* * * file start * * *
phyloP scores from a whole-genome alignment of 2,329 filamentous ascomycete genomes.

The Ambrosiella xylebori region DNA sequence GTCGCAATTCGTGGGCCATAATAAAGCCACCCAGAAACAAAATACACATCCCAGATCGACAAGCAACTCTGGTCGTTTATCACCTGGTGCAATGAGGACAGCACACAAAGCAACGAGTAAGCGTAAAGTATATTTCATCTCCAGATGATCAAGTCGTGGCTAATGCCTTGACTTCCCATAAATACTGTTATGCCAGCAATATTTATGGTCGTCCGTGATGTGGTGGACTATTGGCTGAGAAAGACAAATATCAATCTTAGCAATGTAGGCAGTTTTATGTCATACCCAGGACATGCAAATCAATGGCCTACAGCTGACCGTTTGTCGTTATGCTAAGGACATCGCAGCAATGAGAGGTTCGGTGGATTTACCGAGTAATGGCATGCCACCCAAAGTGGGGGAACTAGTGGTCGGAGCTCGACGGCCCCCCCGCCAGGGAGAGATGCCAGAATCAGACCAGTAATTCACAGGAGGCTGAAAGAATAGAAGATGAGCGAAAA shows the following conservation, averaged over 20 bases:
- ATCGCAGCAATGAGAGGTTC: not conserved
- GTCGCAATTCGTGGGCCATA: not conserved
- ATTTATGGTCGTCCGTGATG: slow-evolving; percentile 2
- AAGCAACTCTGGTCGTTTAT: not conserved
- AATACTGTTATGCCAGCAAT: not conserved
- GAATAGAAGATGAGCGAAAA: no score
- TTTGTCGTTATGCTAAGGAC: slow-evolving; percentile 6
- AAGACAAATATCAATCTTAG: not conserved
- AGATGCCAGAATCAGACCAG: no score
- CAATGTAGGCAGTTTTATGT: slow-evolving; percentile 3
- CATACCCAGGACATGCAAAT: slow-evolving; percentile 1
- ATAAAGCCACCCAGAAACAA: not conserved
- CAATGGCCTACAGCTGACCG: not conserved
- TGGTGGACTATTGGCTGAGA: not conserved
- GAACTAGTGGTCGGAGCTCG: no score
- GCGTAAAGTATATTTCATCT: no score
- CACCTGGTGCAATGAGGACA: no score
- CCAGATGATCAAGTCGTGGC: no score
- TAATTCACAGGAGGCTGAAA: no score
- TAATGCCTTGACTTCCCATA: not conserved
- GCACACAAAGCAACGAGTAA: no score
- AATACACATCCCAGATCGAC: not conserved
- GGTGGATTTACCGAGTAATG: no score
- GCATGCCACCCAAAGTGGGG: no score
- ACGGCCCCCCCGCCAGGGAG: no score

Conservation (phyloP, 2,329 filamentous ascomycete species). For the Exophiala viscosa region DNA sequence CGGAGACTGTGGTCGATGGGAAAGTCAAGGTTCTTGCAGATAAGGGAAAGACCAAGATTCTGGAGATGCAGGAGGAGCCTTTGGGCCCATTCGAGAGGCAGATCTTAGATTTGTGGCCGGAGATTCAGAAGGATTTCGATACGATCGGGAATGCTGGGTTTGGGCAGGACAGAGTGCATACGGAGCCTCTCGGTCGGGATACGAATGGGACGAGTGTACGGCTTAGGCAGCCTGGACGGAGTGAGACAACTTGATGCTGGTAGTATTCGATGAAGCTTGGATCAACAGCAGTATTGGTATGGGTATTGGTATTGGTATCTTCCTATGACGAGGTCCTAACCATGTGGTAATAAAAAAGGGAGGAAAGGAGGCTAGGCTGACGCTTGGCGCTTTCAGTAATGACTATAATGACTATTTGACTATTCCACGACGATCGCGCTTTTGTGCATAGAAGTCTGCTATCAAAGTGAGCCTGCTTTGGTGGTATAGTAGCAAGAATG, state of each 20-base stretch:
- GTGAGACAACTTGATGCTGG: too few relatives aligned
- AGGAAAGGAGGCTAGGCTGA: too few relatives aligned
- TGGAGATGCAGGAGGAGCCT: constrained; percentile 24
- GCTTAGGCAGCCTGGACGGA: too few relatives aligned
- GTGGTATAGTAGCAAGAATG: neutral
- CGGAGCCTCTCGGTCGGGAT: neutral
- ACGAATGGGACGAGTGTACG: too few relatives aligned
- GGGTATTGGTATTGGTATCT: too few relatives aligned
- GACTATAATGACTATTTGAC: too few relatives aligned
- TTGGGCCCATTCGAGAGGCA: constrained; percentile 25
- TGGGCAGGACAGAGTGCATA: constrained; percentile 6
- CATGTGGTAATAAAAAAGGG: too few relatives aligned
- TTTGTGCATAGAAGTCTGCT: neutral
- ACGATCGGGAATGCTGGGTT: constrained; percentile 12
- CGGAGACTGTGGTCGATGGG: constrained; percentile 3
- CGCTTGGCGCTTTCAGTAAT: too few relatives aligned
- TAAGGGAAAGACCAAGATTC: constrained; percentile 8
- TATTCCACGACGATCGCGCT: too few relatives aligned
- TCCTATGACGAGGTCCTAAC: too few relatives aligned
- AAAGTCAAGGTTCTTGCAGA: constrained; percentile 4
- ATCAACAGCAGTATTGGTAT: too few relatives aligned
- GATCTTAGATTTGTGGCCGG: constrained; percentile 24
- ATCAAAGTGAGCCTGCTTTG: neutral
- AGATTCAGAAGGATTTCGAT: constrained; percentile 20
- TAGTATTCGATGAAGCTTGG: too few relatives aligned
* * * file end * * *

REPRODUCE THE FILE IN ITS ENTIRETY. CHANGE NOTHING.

phyloP scores from a whole-genome alignment of 2,329 filamentous ascomycete genomes.

The Ambrosiella xylebori region DNA sequence GTCGCAATTCGTGGGCCATAATAAAGCCACCCAGAAACAAAATACACATCCCAGATCGACAAGCAACTCTGGTCGTTTATCACCTGGTGCAATGAGGACAGCACACAAAGCAACGAGTAAGCGTAAAGTATATTTCATCTCCAGATGATCAAGTCGTGGCTAATGCCTTGACTTCCCATAAATACTGTTATGCCAGCAATATTTATGGTCGTCCGTGATGTGGTGGACTATTGGCTGAGAAAGACAAATATCAATCTTAGCAATGTAGGCAGTTTTATGTCATACCCAGGACATGCAAATCAATGGCCTACAGCTGACCGTTTGTCGTTATGCTAAGGACATCGCAGCAATGAGAGGTTCGGTGGATTTACCGAGTAATGGCATGCCACCCAAAGTGGGGGAACTAGTGGTCGGAGCTCGACGGCCCCCCCGCCAGGGAGAGATGCCAGAATCAGACCAGTAATTCACAGGAGGCTGAAAGAATAGAAGATGAGCGAAAA shows the following conservation, averaged over 20 bases:
- ATCGCAGCAATGAGAGGTTC: not conserved
- GTCGCAATTCGTGGGCCATA: not conserved
- ATTTATGGTCGTCCGTGATG: slow-evolving; percentile 2
- AAGCAACTCTGGTCGTTTAT: not conserved
- AATACTGTTATGCCAGCAAT: not conserved
- GAATAGAAGATGAGCGAAAA: no score
- TTTGTCGTTATGCTAAGGAC: slow-evolving; percentile 6
- AAGACAAATATCAATCTTAG: not conserved
- AGATGCCAGAATCAGACCAG: no score
- CAATGTAGGCAGTTTTATGT: slow-evolving; percentile 3
- CATACCCAGGACATGCAAAT: slow-evolving; percentile 1
- ATAAAGCCACCCAGAAACAA: not conserved
- CAATGGCCTACAGCTGACCG: not conserved
- TGGTGGACTATTGGCTGAGA: not conserved
- GAACTAGTGGTCGGAGCTCG: no score
- GCGTAAAGTATATTTCATCT: no score
- CACCTGGTGCAATGAGGACA: no score
- CCAGATGATCAAGTCGTGGC: no score
- TAATTCACAGGAGGCTGAAA: no score
- TAATGCCTTGACTTCCCATA: not conserved
- GCACACAAAGCAACGAGTAA: no score
- AATACACATCCCAGATCGAC: not conserved
- GGTGGATTTACCGAGTAATG: no score
- GCATGCCACCCAAAGTGGGG: no score
- ACGGCCCCCCCGCCAGGGAG: no score

Conservation (phyloP, 2,329 filamentous ascomycete species). For the Exophiala viscosa region DNA sequence CGGAGACTGTGGTCGATGGGAAAGTCAAGGTTCTTGCAGATAAGGGAAAGACCAAGATTCTGGAGATGCAGGAGGAGCCTTTGGGCCCATTCGAGAGGCAGATCTTAGATTTGTGGCCGGAGATTCAGAAGGATTTCGATACGATCGGGAATGCTGGGTTTGGGCAGGACAGAGTGCATACGGAGCCTCTCGGTCGGGATACGAATGGGACGAGTGTACGGCTTAGGCAGCCTGGACGGAGTGAGACAACTTGATGCTGGTAGTATTCGATGAAGCTTGGATCAACAGCAGTATTGGTATGGGTATTGGTATTGGTATCTTCCTATGACGAGGTCCTAACCATGTGGTAATAAAAAAGGGAGGAAAGGAGGCTAGGCTGACGCTTGGCGCTTTCAGTAATGACTATAATGACTATTTGACTATTCCACGACGATCGCGCTTTTGTGCATAGAAGTCTGCTATCAAAGTGAGCCTGCTTTGGTGGTATAGTAGCAAGAATG, state of each 20-base stretch:
- GTGAGACAACTTGATGCTGG: too few relatives aligned
- AGGAAAGGAGGCTAGGCTGA: too few relatives aligned
- TGGAGATGCAGGAGGAGCCT: constrained; percentile 24
- GCTTAGGCAGCCTGGACGGA: too few relatives aligned
- GTGGTATAGTAGCAAGAATG: neutral
- CGGAGCCTCTCGGTCGGGAT: neutral
- ACGAATGGGACGAGTGTACG: too few relatives aligned
- GGGTATTGGTATTGGTATCT: too few relatives aligned
- GACTATAATGACTATTTGAC: too few relatives aligned
- TTGGGCCCATTCGAGAGGCA: constrained; percentile 25
- TGGGCAGGACAGAGTGCATA: constrained; percentile 6
- CATGTGGTAATAAAAAAGGG: too few relatives aligned
- TTTGTGCATAGAAGTCTGCT: neutral
- ACGATCGGGAATGCTGGGTT: constrained; percentile 12
- CGGAGACTGTGGTCGATGGG: constrained; percentile 3
- CGCTTGGCGCTTTCAGTAAT: too few relatives aligned
- TAAGGGAAAGACCAAGATTC: constrained; percentile 8
- TATTCCACGACGATCGCGCT: too few relatives aligned
- TCCTATGACGAGGTCCTAAC: too few relatives aligned
- AAAGTCAAGGTTCTTGCAGA: constrained; percentile 4
- ATCAACAGCAGTATTGGTAT: too few relatives aligned
- GATCTTAGATTTGTGGCCGG: constrained; percentile 24
- ATCAAAGTGAGCCTGCTTTG: neutral
- AGATTCAGAAGGATTTCGAT: constrained; percentile 20
- TAGTATTCGATGAAGCTTGG: too few relatives aligned